The kidney story began at the age of 22. I was pregnant with my youngest son and delivered him two months prematurely due to the disease. Everything seemed to return to normal but I was closely monitored by nephrologists. They weren’t able to do any tests since the right kidney was worse than left. MRI scan results determined Nephrotic Syndrome, which gradually shrinks renal arteries. The disease progressed and at the age of 25, my kidneys completely failed.
I immediately needed dialysis. I started with Hemodialysis three times a week for 3 1/2 years until my fistula access failed. I then switched to Peritoneal dialysis which would require 10 hour treatments nightly. This brought many challenges to my already busy life, being a wife and raising young children. I continued to stay positive and started volunteering for Sierra Donor Services. I felt empowered and took an active role to stay strong during the waiting period and at the same time advocate and share the importance of organ donation, despite the decline of my health over the 5 years awaiting a life saving kidney transplant.
I had the opportunity to attend Lobby Day at the State Capital to promote SB 1395 – Alquist Altruistic Living Donor Registry (The First Ever Living Organ Donor Registry) & AB 998- The extended medical bill for anti-rejection medicine coverage. These 2 bills were both passed into legislation.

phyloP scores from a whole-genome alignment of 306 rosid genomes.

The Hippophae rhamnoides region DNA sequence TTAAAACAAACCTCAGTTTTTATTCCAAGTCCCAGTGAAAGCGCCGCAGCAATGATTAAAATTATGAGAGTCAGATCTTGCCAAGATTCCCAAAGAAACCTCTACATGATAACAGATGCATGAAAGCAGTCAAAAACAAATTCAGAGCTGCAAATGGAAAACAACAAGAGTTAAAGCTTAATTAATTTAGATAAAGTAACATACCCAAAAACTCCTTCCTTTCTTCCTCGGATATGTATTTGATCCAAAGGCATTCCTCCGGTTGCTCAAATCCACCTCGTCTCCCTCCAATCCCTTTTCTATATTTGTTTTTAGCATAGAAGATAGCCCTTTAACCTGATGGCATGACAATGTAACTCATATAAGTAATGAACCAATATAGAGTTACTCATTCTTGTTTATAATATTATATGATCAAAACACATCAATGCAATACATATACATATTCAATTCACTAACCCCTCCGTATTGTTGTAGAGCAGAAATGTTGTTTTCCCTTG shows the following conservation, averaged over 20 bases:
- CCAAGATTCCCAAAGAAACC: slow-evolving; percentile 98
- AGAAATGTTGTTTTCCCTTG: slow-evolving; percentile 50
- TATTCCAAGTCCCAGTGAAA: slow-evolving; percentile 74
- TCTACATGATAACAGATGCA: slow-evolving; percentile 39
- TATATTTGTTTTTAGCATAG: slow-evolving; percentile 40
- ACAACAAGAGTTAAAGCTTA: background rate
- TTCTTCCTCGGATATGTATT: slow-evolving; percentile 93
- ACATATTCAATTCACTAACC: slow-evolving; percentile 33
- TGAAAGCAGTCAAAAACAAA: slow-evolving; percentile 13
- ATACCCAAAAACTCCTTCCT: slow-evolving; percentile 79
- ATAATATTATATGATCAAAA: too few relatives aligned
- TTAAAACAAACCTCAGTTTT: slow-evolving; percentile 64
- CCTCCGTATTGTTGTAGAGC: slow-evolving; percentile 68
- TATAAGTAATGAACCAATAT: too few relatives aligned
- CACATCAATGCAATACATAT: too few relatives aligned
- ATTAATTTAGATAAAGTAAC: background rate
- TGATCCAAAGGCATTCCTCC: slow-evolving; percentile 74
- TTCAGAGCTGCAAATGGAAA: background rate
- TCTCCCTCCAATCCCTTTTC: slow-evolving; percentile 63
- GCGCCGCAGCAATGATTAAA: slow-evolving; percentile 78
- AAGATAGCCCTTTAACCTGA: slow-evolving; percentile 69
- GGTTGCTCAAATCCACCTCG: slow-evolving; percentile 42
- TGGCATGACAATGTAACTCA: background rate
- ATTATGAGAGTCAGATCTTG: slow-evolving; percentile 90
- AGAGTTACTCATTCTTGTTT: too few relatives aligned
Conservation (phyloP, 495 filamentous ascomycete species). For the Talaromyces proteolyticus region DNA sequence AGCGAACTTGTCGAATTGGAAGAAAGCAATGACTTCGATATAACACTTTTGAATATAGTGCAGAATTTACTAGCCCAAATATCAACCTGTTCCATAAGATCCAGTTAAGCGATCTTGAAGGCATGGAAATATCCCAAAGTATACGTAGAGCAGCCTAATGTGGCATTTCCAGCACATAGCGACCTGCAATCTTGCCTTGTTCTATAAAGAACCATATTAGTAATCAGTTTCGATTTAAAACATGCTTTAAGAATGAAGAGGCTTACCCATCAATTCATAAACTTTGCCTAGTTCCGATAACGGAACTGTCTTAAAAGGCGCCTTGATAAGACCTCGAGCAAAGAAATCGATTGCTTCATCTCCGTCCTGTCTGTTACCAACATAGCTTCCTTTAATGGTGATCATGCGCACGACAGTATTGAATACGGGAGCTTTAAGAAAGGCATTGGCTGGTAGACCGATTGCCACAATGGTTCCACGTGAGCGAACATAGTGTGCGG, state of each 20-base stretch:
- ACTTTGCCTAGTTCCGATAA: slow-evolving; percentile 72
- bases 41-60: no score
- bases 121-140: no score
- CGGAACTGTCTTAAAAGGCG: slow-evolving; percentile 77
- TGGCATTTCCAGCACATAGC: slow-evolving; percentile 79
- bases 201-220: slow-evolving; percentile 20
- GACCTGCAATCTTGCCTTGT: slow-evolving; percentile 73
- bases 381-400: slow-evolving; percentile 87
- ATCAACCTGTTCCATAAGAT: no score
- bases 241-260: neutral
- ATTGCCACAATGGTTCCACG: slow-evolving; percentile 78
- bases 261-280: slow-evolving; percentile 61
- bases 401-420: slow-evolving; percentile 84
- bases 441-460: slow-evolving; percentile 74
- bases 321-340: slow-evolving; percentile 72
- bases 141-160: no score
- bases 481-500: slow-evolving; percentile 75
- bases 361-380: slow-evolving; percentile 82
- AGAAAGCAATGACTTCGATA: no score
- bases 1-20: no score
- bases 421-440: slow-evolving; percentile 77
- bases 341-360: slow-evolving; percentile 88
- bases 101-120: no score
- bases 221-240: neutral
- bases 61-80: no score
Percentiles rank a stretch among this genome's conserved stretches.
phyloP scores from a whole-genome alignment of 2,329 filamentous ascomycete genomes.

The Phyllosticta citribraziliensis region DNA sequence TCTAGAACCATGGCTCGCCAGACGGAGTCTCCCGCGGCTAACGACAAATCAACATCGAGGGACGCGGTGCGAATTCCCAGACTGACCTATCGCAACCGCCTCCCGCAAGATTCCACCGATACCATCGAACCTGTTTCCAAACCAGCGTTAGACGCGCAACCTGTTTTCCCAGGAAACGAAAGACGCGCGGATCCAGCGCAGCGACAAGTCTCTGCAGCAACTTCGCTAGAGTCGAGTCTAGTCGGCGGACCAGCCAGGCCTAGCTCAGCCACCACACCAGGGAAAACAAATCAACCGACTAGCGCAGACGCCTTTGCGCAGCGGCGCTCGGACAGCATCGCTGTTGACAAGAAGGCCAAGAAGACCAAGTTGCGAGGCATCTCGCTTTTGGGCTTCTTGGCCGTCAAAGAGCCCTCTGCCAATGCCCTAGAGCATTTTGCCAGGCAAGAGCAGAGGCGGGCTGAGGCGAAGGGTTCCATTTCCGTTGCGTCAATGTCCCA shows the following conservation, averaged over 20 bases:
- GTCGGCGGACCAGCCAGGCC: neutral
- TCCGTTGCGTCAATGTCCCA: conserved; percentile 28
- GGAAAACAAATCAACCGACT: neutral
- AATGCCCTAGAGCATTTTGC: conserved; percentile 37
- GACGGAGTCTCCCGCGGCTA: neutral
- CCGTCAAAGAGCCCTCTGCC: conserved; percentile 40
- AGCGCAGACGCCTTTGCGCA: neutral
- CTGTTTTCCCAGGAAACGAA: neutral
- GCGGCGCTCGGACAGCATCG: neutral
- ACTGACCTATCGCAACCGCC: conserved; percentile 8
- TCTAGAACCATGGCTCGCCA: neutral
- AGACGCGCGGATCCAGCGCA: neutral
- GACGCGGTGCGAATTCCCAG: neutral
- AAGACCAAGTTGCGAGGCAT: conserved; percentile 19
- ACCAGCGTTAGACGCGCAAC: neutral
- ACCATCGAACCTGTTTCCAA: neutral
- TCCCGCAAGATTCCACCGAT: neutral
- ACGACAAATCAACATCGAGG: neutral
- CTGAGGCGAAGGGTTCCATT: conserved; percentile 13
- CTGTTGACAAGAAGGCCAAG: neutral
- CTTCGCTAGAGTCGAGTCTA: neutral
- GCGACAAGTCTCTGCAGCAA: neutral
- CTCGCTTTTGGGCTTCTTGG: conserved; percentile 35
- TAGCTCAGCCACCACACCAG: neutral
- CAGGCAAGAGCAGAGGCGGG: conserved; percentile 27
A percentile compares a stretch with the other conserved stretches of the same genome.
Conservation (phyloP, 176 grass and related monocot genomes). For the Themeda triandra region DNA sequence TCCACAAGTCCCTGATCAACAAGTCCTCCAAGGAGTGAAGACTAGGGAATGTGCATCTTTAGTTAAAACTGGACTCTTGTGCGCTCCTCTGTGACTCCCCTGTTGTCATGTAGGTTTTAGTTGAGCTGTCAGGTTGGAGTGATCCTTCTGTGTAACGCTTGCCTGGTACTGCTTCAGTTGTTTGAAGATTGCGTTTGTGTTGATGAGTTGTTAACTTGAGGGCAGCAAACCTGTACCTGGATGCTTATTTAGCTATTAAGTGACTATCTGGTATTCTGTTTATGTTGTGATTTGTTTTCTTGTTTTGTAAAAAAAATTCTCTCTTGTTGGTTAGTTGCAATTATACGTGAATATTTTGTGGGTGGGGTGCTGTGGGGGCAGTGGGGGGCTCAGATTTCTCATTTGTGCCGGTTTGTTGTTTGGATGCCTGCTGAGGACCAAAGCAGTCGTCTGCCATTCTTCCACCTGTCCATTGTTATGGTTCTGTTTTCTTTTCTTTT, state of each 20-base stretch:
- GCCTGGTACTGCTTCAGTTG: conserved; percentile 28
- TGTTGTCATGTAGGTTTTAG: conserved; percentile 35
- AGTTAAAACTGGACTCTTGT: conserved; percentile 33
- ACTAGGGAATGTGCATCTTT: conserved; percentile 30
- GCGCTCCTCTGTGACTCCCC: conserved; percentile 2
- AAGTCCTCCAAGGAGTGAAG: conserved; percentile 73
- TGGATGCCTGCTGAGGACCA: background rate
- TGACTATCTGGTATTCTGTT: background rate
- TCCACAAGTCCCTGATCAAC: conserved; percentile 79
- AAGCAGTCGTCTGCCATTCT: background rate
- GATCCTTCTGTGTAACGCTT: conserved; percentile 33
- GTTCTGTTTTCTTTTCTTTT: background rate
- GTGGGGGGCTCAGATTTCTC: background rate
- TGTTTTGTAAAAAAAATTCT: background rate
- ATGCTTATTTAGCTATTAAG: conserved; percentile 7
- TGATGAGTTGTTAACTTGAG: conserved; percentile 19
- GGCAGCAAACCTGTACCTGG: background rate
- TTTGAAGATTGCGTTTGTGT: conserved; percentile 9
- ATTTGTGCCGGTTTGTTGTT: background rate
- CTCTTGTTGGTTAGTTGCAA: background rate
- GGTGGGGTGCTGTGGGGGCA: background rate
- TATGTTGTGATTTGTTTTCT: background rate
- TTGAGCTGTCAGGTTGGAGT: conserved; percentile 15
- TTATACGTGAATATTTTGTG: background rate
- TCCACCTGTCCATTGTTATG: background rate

On February 23, 2010, at the age of 30, I received the gift of life in a miraculous way. I was a part of the first of my center’s in-house donor chain. Including me, three other lives were saved as four donors gave the gift of life, starting with a donor who has remained anonymous. I am truly grateful for the gift my donor, Sandra Morales, gave me. We continue to stay in touch and this has truly changed the lives of everyone that was part of this experience.
Just 5 months after my transplant I caught a deadly infection called valley fever. I endured many hospitalizations, numerous surgeries, and went into acute kidney transplant failure in March 2012. Miraculously I pulled through the rejection and looked like I was recovering well. I was determined to finally celebrate my gift of life at the 2012 Transplant Games of America. It motivated me to get back in shape. I was just coming out of rejection and knew I needed to fight for my transplant. I never lost hope and kept going. I needed to push whatever energy I had to become strong again. Many recipients have to maintain organ function by functioning and staying active. So I started slow by walking on a treadmill, eventually I was in the gym 3-4 times a week, attending zumba and yoga classes. I was feeling at my strongest. After months in and out of the hospital, surgery after surgery, it felt like I was healing.